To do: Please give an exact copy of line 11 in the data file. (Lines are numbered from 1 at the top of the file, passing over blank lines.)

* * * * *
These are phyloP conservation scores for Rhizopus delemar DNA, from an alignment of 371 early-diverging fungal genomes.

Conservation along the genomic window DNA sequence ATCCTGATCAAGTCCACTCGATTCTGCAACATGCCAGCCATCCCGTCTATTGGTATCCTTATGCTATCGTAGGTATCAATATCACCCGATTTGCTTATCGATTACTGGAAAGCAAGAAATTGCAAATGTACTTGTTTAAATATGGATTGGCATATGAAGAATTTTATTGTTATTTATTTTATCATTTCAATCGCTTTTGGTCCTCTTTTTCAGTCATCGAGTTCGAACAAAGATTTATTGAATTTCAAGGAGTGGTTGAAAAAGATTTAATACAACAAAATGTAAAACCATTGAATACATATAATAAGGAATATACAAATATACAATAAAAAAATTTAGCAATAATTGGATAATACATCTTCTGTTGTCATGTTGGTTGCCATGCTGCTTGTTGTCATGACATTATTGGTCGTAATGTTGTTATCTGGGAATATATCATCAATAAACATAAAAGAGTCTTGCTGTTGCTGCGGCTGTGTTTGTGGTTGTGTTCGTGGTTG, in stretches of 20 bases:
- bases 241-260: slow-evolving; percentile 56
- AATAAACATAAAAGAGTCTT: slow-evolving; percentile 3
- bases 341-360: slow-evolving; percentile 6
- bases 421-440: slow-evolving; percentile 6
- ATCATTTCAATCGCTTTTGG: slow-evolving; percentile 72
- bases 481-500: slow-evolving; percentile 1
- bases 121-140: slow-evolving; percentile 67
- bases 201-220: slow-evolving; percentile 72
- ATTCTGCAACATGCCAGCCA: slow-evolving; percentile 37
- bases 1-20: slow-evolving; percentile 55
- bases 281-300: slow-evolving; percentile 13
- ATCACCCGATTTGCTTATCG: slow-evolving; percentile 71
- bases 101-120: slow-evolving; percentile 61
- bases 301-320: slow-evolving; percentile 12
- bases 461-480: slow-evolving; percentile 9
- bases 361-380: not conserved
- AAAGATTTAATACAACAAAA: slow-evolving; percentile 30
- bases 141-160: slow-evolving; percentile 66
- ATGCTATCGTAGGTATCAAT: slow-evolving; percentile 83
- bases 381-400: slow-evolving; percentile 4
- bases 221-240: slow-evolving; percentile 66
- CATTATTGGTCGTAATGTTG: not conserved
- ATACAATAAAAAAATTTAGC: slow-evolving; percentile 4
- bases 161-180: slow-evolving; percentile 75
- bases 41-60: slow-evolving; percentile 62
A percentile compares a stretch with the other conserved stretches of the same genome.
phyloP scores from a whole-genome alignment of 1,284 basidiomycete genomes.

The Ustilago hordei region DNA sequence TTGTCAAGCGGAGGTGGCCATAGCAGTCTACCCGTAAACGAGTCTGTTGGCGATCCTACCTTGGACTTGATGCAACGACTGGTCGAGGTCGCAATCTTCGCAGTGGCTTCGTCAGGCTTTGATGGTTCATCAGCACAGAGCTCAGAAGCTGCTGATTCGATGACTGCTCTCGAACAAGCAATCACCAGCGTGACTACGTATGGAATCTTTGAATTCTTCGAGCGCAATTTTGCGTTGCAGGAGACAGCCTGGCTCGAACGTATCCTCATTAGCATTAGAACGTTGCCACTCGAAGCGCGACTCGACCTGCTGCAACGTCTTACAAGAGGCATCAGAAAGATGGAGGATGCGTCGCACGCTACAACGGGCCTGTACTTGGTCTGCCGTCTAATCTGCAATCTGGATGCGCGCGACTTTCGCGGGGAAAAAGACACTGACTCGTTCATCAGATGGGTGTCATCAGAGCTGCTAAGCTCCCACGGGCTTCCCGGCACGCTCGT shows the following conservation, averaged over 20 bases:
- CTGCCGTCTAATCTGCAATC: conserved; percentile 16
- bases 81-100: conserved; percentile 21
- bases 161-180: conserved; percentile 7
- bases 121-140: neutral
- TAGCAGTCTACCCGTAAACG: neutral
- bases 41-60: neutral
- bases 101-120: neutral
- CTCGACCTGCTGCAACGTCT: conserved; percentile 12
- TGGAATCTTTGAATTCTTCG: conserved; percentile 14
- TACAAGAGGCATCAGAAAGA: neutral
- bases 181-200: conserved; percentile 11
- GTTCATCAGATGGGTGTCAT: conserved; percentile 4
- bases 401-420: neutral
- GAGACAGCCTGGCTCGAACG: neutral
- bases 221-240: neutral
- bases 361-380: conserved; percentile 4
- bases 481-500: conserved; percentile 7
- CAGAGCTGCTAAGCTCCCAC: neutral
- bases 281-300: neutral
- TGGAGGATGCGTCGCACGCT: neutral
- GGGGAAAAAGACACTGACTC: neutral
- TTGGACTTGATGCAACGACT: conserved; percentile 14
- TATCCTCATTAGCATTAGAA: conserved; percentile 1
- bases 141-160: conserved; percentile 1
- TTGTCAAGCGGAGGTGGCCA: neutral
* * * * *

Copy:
- ATTCTGCAACATGCCAGCCA: slow-evolving; percentile 37